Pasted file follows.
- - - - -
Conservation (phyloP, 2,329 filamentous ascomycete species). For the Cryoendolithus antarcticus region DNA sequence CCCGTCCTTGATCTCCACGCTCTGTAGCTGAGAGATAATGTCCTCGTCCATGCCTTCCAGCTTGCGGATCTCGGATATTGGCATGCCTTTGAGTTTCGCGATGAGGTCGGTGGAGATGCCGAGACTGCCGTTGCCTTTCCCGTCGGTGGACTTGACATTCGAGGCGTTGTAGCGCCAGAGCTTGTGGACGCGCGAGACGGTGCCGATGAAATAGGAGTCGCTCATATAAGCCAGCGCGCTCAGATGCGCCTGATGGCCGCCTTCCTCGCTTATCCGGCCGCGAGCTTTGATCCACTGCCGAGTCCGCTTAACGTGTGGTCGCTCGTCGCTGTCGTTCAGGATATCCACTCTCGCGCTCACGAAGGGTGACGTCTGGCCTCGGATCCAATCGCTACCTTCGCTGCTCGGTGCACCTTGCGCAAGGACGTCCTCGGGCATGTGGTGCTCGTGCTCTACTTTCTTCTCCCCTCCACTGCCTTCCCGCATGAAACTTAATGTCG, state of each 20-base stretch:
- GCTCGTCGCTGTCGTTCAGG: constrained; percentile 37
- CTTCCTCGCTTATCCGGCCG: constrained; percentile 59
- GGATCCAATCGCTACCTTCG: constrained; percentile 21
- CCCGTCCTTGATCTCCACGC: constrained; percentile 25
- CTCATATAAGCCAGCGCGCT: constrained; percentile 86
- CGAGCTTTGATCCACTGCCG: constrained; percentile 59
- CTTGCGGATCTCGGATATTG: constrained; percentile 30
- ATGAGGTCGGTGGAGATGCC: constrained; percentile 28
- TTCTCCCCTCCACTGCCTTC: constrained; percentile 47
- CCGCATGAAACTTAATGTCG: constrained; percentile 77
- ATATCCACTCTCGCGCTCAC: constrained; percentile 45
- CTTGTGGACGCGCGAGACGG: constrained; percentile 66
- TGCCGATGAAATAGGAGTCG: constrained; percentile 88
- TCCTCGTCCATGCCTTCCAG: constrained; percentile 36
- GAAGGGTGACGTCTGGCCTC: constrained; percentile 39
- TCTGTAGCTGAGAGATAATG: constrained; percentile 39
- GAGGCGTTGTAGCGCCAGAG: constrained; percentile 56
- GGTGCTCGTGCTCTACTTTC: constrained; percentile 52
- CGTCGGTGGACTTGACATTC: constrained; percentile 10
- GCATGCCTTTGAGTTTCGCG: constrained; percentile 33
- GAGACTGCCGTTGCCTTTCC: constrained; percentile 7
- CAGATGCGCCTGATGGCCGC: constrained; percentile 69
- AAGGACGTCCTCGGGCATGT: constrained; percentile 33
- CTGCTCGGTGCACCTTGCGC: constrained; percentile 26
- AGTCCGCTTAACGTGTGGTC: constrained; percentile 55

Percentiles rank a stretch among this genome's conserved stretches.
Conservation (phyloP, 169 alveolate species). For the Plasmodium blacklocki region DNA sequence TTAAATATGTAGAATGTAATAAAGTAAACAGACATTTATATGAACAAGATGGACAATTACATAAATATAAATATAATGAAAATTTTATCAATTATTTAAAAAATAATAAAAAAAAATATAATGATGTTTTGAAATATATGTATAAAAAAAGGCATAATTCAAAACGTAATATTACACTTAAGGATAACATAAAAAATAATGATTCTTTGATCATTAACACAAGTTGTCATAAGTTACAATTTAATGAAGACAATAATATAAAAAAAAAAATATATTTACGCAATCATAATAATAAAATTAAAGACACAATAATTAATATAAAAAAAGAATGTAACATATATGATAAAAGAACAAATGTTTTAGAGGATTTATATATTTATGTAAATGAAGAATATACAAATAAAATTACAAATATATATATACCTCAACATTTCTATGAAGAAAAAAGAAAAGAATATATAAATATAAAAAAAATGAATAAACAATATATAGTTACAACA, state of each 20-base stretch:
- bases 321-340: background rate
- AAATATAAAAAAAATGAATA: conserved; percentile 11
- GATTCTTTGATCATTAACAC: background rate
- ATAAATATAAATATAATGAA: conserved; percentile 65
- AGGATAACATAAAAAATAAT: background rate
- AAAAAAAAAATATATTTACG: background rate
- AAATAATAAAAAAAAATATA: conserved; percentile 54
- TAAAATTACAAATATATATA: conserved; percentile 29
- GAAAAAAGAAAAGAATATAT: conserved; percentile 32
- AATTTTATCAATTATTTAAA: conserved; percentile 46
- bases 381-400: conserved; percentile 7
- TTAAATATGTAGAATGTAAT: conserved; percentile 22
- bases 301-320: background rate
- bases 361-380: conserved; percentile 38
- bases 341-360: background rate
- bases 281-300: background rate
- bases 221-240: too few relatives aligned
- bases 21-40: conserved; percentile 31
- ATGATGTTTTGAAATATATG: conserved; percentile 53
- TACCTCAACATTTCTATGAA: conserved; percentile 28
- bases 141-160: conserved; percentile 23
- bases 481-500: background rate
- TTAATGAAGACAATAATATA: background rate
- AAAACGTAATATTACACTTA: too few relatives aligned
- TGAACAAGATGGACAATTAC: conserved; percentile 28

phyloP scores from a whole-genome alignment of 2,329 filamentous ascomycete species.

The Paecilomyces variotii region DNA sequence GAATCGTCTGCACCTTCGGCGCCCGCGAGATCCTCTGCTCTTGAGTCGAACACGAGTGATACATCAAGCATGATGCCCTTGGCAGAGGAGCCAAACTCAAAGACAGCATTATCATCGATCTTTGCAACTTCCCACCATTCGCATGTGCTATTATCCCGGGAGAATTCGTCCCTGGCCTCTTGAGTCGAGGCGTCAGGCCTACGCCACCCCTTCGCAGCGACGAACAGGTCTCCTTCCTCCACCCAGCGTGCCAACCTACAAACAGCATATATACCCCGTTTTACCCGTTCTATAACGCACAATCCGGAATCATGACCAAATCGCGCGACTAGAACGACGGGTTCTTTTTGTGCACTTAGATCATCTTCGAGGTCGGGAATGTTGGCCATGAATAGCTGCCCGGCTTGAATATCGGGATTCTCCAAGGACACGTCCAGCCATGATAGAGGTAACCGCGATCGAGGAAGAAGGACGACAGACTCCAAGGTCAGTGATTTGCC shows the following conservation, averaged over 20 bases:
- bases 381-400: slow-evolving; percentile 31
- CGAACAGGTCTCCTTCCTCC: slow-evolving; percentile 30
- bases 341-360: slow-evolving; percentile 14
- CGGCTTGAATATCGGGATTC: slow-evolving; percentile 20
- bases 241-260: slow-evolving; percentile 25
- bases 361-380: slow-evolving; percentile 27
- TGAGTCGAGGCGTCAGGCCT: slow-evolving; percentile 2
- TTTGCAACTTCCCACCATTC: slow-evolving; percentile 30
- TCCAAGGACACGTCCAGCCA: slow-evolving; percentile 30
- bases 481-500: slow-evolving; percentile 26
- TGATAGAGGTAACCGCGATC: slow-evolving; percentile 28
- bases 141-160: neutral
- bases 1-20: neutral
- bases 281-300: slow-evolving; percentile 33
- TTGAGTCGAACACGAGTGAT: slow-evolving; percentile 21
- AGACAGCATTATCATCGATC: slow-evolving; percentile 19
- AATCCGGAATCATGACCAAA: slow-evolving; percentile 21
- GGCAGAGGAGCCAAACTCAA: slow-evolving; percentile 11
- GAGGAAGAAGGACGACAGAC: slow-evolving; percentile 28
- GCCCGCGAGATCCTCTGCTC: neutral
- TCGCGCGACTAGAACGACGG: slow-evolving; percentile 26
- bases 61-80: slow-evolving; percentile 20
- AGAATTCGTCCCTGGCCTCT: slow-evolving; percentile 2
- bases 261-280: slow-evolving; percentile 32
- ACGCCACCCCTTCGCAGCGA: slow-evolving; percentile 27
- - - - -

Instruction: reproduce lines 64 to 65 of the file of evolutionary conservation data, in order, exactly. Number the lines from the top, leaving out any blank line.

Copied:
- TCCAAGGACACGTCCAGCCA: slow-evolving; percentile 30
- bases 481-500: slow-evolving; percentile 26